This past winter I had an idea for a project about people who live on opposing sides of violent conflicts around the world. After a lot of thought I decided to go ahead with the idea.
I’m calling the project ENEMIES. Specifically I am planning on photographing pairs of families from opposing sides of violent conflicts who have lost loved ones in those conflicts. My artistic vision for this is complex and I will write and post more about that later. In short I envision the photographs displayed side by side, and in at least one case I hope to be able to photograph the two families together. This will be an intense experience, and it will take me in a completely different direction from most of the photographic work I have done over the last five years. So it will be a serious exploration in many senses of the word, and I plan to write about it as well.
Why on earth would I want to do this?? I have spent a lot of my life exploring and photographing the wilderness, and now there is something driving me to understand the wilderness of the soul. I recently went through a very difficult separation, which led me to places of anger and dark emotions that I had never experienced. Now I want to understand the extremes of these dark places. What drives people to do horrendous things to other people? How does it happen? What are the consequences? What does it mean to everyone else and to the planet?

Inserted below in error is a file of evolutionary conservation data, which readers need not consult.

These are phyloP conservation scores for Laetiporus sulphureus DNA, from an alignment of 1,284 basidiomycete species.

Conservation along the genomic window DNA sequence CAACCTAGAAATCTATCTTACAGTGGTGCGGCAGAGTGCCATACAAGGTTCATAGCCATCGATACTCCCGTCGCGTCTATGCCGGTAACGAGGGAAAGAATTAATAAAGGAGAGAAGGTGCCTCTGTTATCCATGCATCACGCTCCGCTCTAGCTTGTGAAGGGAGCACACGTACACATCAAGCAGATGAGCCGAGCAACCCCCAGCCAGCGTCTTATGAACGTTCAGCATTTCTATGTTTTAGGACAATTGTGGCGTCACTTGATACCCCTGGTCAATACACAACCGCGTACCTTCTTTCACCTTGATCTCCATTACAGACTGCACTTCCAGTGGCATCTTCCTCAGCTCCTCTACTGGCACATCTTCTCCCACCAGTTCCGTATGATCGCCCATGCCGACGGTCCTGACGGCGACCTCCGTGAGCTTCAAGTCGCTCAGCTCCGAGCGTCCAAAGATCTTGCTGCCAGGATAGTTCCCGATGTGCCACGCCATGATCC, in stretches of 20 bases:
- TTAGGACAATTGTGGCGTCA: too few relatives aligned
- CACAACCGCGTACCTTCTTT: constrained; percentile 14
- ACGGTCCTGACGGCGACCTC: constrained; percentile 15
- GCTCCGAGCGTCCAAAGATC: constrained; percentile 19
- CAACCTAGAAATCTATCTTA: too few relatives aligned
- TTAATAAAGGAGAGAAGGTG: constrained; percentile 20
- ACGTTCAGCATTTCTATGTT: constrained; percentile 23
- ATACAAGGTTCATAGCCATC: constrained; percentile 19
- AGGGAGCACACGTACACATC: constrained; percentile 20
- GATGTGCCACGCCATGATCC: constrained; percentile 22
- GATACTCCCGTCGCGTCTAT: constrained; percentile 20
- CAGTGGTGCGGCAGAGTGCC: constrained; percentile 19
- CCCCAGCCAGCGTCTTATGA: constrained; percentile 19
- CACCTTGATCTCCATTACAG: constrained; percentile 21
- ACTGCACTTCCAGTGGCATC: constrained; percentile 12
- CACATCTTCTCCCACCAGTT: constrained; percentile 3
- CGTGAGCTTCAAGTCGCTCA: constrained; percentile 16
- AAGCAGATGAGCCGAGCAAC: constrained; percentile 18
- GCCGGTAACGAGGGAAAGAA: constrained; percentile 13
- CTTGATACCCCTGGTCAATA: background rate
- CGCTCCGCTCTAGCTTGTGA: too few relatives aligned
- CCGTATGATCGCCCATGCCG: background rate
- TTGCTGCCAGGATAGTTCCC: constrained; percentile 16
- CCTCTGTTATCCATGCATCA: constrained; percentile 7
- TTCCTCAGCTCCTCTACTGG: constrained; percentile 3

Potential partners: Next week I am meeting with three potential partners in this project: the US Institute for Peace (USIP), the Pulitzer Center for Crisis Reporting and Madre, a non-profit that helps women in developing countries around the world. Since contacting people in these organizations, things are suddenly moving much faster than I anticipated. There is no funding for the project yet, but I have decided to self-fund the travel part of the first trip with frequent flier miles in hope that more funding will materialize.
After a first set of phone conversations with Madre and USIP, I had planned on a trip this August/September to start the project in Kenya and Sudan. Kenya has had a rash of election violence over the last five years in which many people were killed. Sudan just came out of a decade long civil war with vote to separate the country in two. I’m writing this post from my friends’ house in the mountains of West Virginia. The forest up here is peaceful – filled with the soft singing of crickets in the evenings and the bright calls of hawks in the morning. Lulu, one of the two friends I came to visit here in these mountains is dying of cancer and is now in hospice care. He has lived an amazing life and has no regrets. And yet death comes in many forms. As I write this Sudan is falling into civil war again (news here). It is hard to imagine.
What am I getting myself into?
Btw: The photo at the top is a small balance I did above Chaco Canyon, NM on my way home from my artist residency at the Archie Bray Foundation after being on the road for 7 months. Chaco Canyon is an amazing place that you should go to.